May 19, 2022


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TikTok and the Evolution of Digital Blackface

Before she made it big on TikTok, Blackmon had built modest followings on other platforms. On YouTube, she posted videos about her life in a series she called STORYTIME. She talked about getting married at 19 (she’s since divorced) and the time she tried (and failed, hilariously) to work as a stripper. Building an audience on Instagram proved harder. “You have to be on vacation,” Blackmon says, “or doing something extravagant,” which she wasn’t. She didn’t feel as if she could be herself.

Another app Blackmon checked out, but only as a spectator, was Vine. Launched in 2013, Vine was TikTok before TikTok. With a remarkably simple premise—upload six-second videos that would loop infinitely—Vine appealed to a dopamine-crazed culture that desired virality in short, repetitive bursts.

But the real allure of the app could be traced, in large part, to the ingenuity of the Black creators who made much of its most irresistible content. Bought by Twitter in 2012, Vine became the dominant engine of Black culture on the internet from around 2014 to 2016. It rivaled Twitter in its capacity to incubate trends, hyping Southern dance crazes such as the Nae Nae and career-boosting comedians like King Bach. “I was there for the short comedy,” Blackmon says. Arguably Vine’s biggest impact was how it mainstreamed Black slang. In one of the most recognized Vines during that period, 16-year-old Kayla Newman—best known by her alias, Peaches Monroee—delights in her own fabulousness. “On fleek” was born, and The Culture adjusted accordingly.

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The app eventually went bust. Its success led competitors, like Instagram, to create their own video features. And unlike YouTube, Vine never figured out a way to share revenue with users; a deal to pay top creators to produce content fell through in 2015. Big names departed the platform, and revenues dwindled. In 2017, Twitter shut down Vine, and it was mourned largely by millennials and Gen Zers who’d made a home on the platform.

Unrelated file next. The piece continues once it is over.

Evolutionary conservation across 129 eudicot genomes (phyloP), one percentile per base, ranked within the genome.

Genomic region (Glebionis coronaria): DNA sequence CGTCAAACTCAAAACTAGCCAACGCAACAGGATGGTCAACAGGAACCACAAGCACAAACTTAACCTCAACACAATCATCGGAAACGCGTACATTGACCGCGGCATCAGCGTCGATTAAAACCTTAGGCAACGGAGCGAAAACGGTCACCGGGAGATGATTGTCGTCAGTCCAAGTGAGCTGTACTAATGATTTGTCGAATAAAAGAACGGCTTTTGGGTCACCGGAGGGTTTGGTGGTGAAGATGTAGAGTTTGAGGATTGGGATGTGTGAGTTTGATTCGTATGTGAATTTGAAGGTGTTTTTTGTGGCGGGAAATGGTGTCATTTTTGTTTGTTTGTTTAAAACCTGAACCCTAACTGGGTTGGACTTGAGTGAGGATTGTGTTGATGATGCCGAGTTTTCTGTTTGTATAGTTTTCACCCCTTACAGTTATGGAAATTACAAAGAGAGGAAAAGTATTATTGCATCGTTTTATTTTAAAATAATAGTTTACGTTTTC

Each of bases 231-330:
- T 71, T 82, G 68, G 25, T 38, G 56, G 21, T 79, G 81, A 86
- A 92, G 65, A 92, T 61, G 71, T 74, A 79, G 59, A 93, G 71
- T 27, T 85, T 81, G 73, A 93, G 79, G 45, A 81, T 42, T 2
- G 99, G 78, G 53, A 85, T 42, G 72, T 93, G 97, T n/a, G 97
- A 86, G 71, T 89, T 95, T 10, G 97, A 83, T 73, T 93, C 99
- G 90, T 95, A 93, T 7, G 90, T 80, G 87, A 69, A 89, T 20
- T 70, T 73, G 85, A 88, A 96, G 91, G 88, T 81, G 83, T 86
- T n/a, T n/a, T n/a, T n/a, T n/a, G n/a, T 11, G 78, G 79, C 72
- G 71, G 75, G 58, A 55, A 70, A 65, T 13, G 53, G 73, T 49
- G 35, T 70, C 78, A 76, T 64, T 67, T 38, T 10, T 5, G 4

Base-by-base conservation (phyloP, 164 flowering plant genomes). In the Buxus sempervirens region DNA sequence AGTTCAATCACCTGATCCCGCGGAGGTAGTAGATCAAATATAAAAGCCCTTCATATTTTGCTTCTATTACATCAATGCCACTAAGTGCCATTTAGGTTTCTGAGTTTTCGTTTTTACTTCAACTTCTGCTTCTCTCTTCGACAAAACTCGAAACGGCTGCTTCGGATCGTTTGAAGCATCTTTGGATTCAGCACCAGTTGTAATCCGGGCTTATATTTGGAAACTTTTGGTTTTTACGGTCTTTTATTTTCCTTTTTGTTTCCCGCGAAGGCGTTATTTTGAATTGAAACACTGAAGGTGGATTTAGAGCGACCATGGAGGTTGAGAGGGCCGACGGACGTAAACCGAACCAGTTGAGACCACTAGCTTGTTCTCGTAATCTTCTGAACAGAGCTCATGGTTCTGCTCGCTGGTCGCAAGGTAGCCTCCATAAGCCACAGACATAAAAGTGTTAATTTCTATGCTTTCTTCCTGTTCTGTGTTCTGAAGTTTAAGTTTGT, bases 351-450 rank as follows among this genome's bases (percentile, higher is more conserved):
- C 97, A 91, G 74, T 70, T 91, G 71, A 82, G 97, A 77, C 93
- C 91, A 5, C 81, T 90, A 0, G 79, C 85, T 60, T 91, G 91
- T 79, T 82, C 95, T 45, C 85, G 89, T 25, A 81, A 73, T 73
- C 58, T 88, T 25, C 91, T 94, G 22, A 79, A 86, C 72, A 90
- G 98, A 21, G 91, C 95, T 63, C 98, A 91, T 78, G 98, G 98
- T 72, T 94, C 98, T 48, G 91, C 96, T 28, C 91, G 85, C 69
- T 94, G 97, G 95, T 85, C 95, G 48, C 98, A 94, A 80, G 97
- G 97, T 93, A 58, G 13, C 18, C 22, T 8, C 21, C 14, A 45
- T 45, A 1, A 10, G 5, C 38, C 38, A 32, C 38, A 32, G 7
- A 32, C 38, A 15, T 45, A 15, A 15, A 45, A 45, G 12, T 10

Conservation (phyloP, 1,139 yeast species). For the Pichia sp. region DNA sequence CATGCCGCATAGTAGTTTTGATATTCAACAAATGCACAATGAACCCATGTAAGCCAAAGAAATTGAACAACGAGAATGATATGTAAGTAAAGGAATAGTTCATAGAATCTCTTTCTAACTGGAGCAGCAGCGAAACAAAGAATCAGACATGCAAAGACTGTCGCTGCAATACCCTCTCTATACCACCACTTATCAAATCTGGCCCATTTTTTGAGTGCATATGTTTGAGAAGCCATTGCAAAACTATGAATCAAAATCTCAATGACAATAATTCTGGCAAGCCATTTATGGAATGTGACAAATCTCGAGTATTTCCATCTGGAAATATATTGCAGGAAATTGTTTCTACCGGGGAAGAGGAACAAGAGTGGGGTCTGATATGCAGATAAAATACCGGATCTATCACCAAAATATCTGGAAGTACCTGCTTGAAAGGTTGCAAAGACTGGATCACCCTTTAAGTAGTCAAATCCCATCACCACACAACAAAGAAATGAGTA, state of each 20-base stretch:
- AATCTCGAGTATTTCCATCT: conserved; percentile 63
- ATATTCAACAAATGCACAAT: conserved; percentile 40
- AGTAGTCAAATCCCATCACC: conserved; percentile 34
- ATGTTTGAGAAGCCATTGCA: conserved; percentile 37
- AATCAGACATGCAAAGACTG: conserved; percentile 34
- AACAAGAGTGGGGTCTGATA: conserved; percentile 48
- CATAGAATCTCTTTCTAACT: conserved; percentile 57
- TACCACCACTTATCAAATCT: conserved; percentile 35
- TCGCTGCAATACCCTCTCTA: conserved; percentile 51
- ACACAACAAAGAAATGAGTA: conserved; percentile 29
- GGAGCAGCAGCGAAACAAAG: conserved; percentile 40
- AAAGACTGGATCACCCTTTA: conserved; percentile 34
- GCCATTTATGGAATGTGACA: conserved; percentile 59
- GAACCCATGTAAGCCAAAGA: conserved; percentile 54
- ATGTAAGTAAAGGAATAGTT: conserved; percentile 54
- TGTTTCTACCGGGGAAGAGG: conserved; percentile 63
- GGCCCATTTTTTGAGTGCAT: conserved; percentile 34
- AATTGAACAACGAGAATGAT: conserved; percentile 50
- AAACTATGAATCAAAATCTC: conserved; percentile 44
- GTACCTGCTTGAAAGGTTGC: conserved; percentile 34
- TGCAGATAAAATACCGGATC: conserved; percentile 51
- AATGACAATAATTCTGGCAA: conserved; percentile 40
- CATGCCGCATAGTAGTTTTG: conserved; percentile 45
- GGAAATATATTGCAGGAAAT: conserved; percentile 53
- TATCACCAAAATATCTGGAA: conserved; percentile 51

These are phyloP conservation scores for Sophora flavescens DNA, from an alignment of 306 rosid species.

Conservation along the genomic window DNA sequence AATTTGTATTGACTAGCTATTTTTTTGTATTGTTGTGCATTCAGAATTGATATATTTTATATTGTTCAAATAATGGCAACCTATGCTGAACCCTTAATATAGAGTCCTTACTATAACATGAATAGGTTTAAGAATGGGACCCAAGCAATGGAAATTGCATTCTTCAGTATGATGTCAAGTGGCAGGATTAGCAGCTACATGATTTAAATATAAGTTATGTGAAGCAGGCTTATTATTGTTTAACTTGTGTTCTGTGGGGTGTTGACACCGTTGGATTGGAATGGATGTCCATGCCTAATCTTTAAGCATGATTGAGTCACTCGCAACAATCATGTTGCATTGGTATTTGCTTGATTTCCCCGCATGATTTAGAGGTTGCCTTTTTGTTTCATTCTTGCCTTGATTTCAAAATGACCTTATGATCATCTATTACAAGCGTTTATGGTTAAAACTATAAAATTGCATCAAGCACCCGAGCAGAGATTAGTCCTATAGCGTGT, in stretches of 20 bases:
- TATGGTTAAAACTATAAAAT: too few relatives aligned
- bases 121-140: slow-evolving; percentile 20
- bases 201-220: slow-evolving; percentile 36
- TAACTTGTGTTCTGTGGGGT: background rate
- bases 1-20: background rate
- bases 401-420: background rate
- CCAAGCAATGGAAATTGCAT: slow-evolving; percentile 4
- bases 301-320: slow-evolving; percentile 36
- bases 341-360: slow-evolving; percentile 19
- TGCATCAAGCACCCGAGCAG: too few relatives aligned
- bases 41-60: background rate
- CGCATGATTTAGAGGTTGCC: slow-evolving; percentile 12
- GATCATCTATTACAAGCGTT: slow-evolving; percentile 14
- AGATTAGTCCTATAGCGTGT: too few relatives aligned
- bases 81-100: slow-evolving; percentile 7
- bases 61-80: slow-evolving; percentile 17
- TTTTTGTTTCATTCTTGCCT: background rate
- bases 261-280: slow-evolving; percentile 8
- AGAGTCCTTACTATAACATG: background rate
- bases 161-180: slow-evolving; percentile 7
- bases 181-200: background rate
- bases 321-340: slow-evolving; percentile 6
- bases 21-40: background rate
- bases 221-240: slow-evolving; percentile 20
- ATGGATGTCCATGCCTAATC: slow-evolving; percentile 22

Around that time, ByteDance, a Beijing-based tech company at the forefront of Chinese social media, was launching an app called Douyin. In the early days, it was used to create homemade music videos, but users quickly turned it into a marketplace for all sorts of short-form content. By 2018, ByteDance had released the app outside China, acquired the lip-sync app, and renamed the international version TikTok. Vine supercharged—videos were now capped at 15 seconds, and later 60—TikTok also offered a suite of editing tools, from filters to green-screen special effects, that gave creators near-limitless possibilities.

In the beginning, TikTok’s embrace of wackiness and absence of anything even marginally serious was its prime attraction, and its most marketable one. Twitter was preoccupied with millennial bickering; the election of Donald Trump turned Facebook into a political echo chamber; Instagram felt plastic; gamers ran Twitch. On TikTok, kids just wanted to have fun. It was a place for dance challenges and wellness how-tos, movie reviews and the kind of existence-pondering comedy sketches BoJack Horseman might post were he on the app (or real). The platform elevated creativity and experimentation above all else; its algorithm, as Blackmon puts it, is generous. Though personalized based on user activity, For You feeds retain a light randomness—according to TikTok, the algorithm tries to avoid duplicating content or privileging accounts with large followings. As Blackmon says, “it’s one of the only places where you can have no following, no content, and you post one thing and it gets a million views in a day.”

Blackmon signed up for TikTok in February, about a month before the Covid-19 stay-at-home orders started coming down. Like a diary, many of her early videos chronicle daily mundanities—cooking a buffalo chicken wrap, talking about natural hair, declaring a newfound love for iced coffee. “I don’t know what Caucasian woman got into me, but iced coffee—bitch!” Blackmon says, raising the glass into the video frame. “Well call me Karen, OK,” she jokes, invoking the meme for privileged white womanhood. With more than half a million views, it was her first viral hit; she’d been on the app less than a month. A week later, she struck gold again. A video of Blackmon dancing with a stranger in the restroom mirror at a club racked up 615,000 views.

TikTok, it turned out, was reminiscent of Vine in more ways than one. The common denominator of many of its viral moments is an unspoken partiality to Black cultural expression. It works like an accelerant. Chart-topping rap songs, from the likes of Drake and K Camp and Megan Thee Stallion, provide the soundtrack to weekly dance challenges. Lil Nas X is the app’s first breakout artist, and its most recognized pedagogue around self-improvement, Tabitha Brown, is a Black mother and vegan from North Carolina. When, at the end of 2019, a random voicemail of a Black woman colorfully referring to her coworker Rachel as a “big, fat, white, nasty-smelling, fat bitch” began to circulate, the woman’s hostility and perceived sassiness became a costume for everyone to put on and make their own. The collective fascination again proved the point. As Blackmon puts it, “Be clear: Without Black culture, TikTok wouldn’t even be a thing.”